Album review: Loot by Filastine
I’ve had two previous albums by Barcelona-based Filastine for a while, Burn It (2006) and Dirty Bomb (2009). They’re demanding, eclectic, works that require some effort to engage from the listener but ultimately provide a deeper reward than more mainstream ear-fodder is capable of delivering. There’s a clear but broad, scattergun, political edge to things, and the beats are rooted in all quarters of the globe. There’s a hiphop sensibility informing many tracks, layered with sounds, rhythms and melodic ideas from many nations.
‘It’s a balancing act: to split my efforts between activism and being a full-time artist,’ Filastine reflects, ‘but often I can bring a political element to people who are just looking for music, as a kind of carrier wave alongside the music. What I do is life art: to treat the way I travel, survive, collaborate, learn and compose as one coherent method.’
His new release (early April 2012) is called £oot, presumably pronounced ‘Loot‘.
His PR people say this:
‘Transnational Electro-Bass A/V artist FILASTINE blends beautifully intense digital sound with found recordings ranging from metallic and apocalyptic to rootsie and soothing.’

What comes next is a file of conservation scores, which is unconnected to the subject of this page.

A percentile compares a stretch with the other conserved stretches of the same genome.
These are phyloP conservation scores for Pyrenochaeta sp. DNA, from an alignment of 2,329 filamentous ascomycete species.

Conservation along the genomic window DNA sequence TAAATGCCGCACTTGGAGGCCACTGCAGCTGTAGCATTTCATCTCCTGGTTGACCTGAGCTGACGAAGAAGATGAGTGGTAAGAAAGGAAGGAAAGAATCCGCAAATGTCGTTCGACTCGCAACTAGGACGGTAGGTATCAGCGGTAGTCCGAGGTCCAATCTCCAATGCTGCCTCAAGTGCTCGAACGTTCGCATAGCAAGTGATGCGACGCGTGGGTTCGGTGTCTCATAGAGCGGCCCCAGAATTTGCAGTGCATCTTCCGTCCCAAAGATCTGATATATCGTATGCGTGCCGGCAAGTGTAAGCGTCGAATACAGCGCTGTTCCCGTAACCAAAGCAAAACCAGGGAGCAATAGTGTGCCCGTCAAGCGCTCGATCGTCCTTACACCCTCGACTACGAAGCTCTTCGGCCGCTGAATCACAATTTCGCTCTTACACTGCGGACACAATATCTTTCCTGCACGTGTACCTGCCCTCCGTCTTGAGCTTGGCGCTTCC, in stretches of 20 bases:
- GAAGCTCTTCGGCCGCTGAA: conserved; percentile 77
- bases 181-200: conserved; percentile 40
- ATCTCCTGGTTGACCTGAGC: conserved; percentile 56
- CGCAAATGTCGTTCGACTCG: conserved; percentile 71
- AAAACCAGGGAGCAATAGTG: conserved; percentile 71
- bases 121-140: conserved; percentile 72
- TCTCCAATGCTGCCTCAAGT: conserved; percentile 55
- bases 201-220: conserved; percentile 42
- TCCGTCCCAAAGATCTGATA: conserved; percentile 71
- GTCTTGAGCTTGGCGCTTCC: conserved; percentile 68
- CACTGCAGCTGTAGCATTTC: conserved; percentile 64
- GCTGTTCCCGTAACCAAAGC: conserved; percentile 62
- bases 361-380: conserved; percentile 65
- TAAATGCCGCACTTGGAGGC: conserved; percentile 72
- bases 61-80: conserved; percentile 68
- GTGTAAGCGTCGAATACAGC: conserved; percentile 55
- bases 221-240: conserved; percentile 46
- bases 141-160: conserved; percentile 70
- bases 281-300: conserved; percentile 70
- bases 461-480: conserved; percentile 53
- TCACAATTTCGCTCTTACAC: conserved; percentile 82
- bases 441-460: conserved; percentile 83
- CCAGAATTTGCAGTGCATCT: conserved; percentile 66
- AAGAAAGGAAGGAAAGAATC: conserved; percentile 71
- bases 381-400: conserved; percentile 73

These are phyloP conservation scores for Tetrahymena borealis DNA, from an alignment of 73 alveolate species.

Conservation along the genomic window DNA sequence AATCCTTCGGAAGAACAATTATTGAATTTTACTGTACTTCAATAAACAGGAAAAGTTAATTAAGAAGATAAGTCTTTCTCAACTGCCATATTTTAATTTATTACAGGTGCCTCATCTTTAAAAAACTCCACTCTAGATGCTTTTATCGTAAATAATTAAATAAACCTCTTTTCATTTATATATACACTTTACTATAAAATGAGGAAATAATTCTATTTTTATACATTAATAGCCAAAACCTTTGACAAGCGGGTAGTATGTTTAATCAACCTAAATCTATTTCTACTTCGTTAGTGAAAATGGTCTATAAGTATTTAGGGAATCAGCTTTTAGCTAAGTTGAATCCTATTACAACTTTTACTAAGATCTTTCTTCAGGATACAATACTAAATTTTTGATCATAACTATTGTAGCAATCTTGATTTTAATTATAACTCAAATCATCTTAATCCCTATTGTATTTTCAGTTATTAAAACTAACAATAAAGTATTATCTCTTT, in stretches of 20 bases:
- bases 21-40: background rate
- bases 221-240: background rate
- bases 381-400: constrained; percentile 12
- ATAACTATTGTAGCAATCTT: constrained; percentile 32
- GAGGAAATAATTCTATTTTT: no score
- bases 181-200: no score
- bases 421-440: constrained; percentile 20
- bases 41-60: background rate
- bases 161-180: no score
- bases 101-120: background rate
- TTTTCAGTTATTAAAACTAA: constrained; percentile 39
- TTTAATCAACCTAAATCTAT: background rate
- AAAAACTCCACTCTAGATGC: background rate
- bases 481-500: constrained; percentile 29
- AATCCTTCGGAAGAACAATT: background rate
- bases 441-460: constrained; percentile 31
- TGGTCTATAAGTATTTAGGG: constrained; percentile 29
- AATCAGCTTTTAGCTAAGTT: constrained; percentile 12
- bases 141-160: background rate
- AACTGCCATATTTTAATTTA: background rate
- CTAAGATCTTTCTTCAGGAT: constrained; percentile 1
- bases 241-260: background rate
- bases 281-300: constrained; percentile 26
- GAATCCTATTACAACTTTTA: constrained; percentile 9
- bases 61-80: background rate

They say this about the man himself:
‘An audio-visual nomad and percussionist, Filastine can simultaneously command the dancefloor, start a sonic street insurrection in Tokyo or Barcelona, and win over xenomaniacs worldwide with found objects, North African and Indian percussion, custom software, and video collage. He makes low-end rich, organic beats and images that speak to our ethical bankruptcy, pending environmental collapse, and alt-globalization possibilities. It’s Occupy breaking into bhangra shouts and samba parades, as gamelans and glitches multiply.’
Blimey. I wish I could bullshit to that standard! Anyway, Loot has a generous thirteen tracks, although only one exceeds five minutes in length. There’s still a hiphop vibe but there are hints of dubstep in some of the low-end sounds. As always, there are cool voice samples from who knows where, glitchy electronic textures and a few vocal tunes in a mostly instrumental album.
I like this album very much. It seems a little more instantly accessible than the two I mentioned above, with an overall, chilled, triphop theme that makes it easy to listen to but with enough eclectica pervading its beatscape to keep anyone’s attention. Recommended!
PS Secret Archives of the Vatican may be on the same bill as the man at a gig in France in November 2012. If it comes off, we’ll let you know. Keep an eye on our Facebook page.